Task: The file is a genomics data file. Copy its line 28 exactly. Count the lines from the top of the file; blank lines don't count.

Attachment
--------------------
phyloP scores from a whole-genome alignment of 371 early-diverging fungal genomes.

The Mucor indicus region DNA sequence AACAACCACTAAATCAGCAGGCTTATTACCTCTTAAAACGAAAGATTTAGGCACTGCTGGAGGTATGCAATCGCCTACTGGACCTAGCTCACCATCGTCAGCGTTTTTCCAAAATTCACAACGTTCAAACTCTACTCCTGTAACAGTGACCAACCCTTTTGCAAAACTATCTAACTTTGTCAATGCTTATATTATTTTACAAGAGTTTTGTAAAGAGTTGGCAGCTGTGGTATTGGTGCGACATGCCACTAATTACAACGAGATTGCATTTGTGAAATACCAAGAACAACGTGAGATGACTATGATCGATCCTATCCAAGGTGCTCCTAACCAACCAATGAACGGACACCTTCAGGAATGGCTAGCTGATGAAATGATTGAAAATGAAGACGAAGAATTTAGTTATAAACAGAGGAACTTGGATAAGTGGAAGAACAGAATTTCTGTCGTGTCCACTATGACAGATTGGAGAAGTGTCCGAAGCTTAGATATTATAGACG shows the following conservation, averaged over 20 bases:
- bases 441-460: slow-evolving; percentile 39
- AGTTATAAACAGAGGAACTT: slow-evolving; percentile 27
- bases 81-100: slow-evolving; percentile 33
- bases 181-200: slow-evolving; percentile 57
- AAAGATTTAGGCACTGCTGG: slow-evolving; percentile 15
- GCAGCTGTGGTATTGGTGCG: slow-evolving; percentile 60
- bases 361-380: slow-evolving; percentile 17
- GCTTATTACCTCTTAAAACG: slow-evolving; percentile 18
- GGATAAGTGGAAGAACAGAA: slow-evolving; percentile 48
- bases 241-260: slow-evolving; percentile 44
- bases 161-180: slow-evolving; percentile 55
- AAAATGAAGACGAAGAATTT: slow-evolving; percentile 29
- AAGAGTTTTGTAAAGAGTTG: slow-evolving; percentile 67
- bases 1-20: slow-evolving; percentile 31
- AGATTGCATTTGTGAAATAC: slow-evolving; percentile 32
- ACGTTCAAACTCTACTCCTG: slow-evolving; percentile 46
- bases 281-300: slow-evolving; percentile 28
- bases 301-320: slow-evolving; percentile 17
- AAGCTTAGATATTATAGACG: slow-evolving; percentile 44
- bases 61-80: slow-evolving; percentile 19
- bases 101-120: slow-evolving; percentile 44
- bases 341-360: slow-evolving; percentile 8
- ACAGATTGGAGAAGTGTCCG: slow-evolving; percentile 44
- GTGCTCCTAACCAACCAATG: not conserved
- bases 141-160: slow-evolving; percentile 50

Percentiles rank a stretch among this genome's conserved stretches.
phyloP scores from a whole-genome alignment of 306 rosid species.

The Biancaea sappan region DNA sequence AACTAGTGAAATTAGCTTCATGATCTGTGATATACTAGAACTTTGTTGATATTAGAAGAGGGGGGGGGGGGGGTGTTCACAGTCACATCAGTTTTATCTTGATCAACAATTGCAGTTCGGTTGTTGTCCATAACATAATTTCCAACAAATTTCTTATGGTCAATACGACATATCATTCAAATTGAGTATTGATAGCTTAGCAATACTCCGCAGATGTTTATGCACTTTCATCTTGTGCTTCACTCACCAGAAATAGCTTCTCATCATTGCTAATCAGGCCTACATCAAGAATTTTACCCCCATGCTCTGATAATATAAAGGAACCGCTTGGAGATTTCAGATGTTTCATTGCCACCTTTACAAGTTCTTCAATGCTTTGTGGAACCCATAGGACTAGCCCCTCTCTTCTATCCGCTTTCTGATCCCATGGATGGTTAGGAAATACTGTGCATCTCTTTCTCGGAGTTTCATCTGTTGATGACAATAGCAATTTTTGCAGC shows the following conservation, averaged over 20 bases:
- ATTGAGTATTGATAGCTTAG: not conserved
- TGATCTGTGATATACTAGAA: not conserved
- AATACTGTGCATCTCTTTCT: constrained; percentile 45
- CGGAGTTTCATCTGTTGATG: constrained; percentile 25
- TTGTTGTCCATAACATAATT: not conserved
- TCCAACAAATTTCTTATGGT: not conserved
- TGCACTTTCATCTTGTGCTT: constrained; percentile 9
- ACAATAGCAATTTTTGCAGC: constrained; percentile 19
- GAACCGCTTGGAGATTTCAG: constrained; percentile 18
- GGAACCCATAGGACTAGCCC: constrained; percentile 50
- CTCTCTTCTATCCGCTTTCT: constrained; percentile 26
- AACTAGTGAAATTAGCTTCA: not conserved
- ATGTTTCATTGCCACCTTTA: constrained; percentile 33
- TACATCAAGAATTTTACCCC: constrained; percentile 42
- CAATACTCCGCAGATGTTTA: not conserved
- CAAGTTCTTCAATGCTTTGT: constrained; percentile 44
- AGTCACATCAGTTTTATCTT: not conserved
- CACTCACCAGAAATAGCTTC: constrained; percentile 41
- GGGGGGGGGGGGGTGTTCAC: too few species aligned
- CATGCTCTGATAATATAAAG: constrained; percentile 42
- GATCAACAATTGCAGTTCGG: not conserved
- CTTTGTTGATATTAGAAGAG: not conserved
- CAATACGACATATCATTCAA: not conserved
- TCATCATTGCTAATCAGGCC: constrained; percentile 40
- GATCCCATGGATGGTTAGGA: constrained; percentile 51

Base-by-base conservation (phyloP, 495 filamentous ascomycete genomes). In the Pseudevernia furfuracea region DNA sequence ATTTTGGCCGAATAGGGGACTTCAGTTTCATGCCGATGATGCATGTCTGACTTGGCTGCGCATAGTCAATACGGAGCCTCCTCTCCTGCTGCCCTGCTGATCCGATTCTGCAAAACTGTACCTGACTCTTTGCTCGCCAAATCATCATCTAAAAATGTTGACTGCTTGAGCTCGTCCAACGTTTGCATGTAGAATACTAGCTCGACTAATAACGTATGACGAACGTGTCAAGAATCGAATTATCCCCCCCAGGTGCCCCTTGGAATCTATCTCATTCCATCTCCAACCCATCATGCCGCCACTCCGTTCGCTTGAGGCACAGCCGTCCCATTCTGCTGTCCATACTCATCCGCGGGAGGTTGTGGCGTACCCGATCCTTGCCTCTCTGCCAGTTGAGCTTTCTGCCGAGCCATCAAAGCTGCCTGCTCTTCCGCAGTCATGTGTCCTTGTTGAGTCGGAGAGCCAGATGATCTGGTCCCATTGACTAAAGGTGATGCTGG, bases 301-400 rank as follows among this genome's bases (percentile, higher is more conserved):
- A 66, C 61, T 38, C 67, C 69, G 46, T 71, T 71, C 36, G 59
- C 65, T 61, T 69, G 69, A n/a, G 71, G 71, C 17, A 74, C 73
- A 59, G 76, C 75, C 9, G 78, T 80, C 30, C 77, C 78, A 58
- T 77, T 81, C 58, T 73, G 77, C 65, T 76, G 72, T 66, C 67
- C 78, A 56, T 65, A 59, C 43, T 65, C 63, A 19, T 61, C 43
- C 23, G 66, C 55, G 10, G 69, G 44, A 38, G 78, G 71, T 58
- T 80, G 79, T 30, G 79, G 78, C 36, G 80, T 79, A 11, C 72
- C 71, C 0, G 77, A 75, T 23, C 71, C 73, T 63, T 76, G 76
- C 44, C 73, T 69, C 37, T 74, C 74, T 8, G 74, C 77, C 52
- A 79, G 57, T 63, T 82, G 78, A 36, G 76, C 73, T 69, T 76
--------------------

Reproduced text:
Percentiles rank a stretch among this genome's conserved stretches.